Figure 14. ECA Testing System. This photo shows an eddy current array that is incorporated with encoder wheels. This instrument sits on the connector box.
Figure 14. Photograph. Eddy Current Array Testing System.


Steel: Portable Phased Array Ultrasonics (PAUT)

PAUT can be applied to detect flaws, cracks, and weld flaws in steel bridge members. It can also be used for element thickness measurements. PAUT uses an array of ultrasonic transducers that are pulsed independently to create wave patterns that target specific locations. The beam from a phased array probe is moved electronically in all directions, which allows fast scanning of large volumes of a tested object (figure 14). For more information about this technology, visit the PAUT page on the FHWA NDE Web Manual.

Figure 15-A. PAUT Systems. A. Phased array.  This photo a phased-array-ultrasonic instrument and transducer near a beam joint.

A. Phased Array

Figure 15-B. PAUT Systems. B. FMC/TFM system. This photo shows a box that works as a processor unit for 128/128 full matrix capture/total focusing system (128 pulser channels and 128 receiving channels).

B. FMC/TFM System


Figure 15. Photograph. Portable Phased Array Ultrasonic Systems.


Steel: Ultrasonic Testing (UT)

UT technology can be applied to truss members, steel girders, or other steel bridge components with a plate-like geometry (i.e., parallel surfaces). UT is used to detect cracks and weld flaws, and to determine the thickness or length of a tested member. UT uses a transducer placed on the surface to emit high-frequency acoustic waves into the structure. The waves are reflected from discontinuities in the material, which are then detected by the transducer. The technology is typically implemented using longitudinal (straight beam) or shear wave (angled beam) methods. Longitudinal wave methods are used to detect cracks in bridge pins, trunnion shafts, or eyebars, or measure the thickness of a steel plate in order to detect section loss as a result of corrosion (figure 15). Shear wave methods (angled beam) are commonly used to inspect welds for flaws (figure 16). For more information about this technology, visit the UT page on the FHWA NDE Web Manual.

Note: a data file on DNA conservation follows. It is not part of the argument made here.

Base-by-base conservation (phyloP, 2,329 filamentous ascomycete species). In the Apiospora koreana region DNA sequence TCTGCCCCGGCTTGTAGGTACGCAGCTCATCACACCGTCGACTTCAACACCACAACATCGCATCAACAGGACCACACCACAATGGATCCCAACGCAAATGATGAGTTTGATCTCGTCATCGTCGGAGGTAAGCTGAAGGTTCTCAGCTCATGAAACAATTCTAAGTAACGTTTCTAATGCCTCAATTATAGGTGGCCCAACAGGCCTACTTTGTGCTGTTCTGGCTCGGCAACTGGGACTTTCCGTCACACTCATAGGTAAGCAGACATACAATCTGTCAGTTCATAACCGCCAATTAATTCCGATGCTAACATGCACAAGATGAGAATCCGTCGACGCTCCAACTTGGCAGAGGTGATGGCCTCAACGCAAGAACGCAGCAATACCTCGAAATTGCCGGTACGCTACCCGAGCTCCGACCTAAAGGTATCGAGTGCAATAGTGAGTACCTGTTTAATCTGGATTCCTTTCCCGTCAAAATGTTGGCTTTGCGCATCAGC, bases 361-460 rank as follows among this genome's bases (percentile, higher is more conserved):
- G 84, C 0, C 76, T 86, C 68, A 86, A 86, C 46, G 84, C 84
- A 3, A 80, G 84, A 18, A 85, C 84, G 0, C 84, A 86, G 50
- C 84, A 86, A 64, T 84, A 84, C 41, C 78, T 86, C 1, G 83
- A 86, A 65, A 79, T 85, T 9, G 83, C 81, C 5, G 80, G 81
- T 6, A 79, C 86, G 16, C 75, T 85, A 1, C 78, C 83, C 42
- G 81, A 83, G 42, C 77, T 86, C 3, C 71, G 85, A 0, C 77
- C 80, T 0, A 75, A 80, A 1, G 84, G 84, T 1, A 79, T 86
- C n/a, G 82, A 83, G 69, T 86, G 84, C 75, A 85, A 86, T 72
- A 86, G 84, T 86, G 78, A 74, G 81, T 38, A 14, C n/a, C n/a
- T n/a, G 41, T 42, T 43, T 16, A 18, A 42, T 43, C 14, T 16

This photograph consists of two devices. The top device is a hand-held instrument with a small display screen on the upper third of the device and a key pad on remaining device face. The instrument is connected by a cable to a small black box.
Figure 16. Photograph. Ultrasonic Testing (UT) for thickness measurement.